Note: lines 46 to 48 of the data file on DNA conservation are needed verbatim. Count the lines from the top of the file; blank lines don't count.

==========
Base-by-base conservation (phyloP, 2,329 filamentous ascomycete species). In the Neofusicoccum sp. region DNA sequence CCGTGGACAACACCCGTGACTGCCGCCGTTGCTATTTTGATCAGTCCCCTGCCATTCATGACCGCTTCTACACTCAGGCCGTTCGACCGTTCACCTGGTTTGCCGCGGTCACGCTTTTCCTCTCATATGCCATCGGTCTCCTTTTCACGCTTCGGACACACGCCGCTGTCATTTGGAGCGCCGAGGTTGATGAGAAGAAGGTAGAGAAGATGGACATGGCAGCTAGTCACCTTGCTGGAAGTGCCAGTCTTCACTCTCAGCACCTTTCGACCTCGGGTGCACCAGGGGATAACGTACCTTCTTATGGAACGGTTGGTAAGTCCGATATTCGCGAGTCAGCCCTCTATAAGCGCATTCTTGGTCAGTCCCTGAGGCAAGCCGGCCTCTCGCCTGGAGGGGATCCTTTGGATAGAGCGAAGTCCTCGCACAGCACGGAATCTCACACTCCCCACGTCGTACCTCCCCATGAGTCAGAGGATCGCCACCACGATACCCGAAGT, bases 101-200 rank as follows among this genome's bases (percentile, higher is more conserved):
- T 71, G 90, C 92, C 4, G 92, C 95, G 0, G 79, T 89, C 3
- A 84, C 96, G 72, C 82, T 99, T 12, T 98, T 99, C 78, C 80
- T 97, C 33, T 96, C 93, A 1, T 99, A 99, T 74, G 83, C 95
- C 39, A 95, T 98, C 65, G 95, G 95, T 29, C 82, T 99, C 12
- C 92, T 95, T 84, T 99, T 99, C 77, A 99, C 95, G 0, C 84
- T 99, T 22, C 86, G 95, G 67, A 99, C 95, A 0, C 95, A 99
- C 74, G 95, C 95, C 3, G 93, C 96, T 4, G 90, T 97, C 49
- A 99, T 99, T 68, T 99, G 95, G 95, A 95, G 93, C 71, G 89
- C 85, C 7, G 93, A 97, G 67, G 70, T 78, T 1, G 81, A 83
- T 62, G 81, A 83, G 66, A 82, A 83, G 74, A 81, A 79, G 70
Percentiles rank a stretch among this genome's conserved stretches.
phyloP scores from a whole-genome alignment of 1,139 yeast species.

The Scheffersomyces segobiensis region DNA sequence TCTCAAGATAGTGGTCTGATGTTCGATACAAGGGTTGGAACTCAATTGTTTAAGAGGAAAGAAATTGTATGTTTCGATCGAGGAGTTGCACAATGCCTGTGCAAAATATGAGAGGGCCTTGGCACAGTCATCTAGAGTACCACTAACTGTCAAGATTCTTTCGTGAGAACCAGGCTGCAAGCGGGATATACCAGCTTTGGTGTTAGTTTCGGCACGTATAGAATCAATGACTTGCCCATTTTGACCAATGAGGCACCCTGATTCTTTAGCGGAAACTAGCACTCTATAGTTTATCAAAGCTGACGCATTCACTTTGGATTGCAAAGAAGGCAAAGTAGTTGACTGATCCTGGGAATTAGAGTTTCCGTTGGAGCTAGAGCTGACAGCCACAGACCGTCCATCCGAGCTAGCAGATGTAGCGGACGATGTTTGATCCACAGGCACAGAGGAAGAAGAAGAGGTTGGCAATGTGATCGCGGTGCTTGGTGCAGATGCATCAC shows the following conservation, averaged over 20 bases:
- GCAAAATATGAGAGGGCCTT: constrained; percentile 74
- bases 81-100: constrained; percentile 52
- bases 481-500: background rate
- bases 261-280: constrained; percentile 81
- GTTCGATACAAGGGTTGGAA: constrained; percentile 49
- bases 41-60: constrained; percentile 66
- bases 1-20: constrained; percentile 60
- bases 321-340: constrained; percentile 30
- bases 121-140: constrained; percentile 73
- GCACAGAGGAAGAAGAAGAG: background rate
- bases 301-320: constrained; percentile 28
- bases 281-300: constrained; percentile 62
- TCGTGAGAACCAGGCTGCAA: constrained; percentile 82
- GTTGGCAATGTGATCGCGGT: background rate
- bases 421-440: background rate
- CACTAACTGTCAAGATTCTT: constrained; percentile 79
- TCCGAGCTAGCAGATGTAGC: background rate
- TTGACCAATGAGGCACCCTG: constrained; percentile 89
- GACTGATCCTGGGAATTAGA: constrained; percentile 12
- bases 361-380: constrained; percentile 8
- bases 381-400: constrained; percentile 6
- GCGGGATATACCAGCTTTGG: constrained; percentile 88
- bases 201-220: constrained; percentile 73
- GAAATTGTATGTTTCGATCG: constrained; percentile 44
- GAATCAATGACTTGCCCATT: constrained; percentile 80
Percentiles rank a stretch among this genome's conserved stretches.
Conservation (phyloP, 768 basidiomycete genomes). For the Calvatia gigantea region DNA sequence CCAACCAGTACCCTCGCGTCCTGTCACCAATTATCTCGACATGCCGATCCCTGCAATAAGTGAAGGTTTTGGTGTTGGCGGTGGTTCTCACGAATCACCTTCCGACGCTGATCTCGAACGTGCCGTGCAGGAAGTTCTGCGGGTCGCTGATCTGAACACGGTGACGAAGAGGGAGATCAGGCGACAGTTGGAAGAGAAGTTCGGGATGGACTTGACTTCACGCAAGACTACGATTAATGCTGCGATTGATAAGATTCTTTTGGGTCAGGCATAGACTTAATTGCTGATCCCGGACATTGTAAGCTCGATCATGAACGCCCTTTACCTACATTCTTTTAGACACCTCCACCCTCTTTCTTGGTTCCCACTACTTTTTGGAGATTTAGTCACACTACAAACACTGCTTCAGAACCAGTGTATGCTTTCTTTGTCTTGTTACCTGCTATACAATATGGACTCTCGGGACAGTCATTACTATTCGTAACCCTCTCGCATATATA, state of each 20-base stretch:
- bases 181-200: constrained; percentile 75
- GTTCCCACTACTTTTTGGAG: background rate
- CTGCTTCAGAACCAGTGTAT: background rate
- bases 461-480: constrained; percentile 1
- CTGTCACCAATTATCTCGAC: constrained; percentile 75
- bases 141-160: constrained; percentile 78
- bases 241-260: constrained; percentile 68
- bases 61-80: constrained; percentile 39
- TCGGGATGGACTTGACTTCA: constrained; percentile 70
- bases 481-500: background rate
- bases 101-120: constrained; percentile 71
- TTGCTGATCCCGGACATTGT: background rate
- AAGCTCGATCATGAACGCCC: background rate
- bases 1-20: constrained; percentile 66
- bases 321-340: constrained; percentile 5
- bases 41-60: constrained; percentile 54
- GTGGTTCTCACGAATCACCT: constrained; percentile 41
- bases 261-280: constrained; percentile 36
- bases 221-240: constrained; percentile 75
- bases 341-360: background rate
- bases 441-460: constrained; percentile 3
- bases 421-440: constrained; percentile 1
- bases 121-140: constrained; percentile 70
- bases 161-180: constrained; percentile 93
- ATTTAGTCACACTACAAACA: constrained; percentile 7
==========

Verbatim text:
- CTGTCACCAATTATCTCGAC: constrained; percentile 75
- bases 141-160: constrained; percentile 78
- bases 241-260: constrained; percentile 68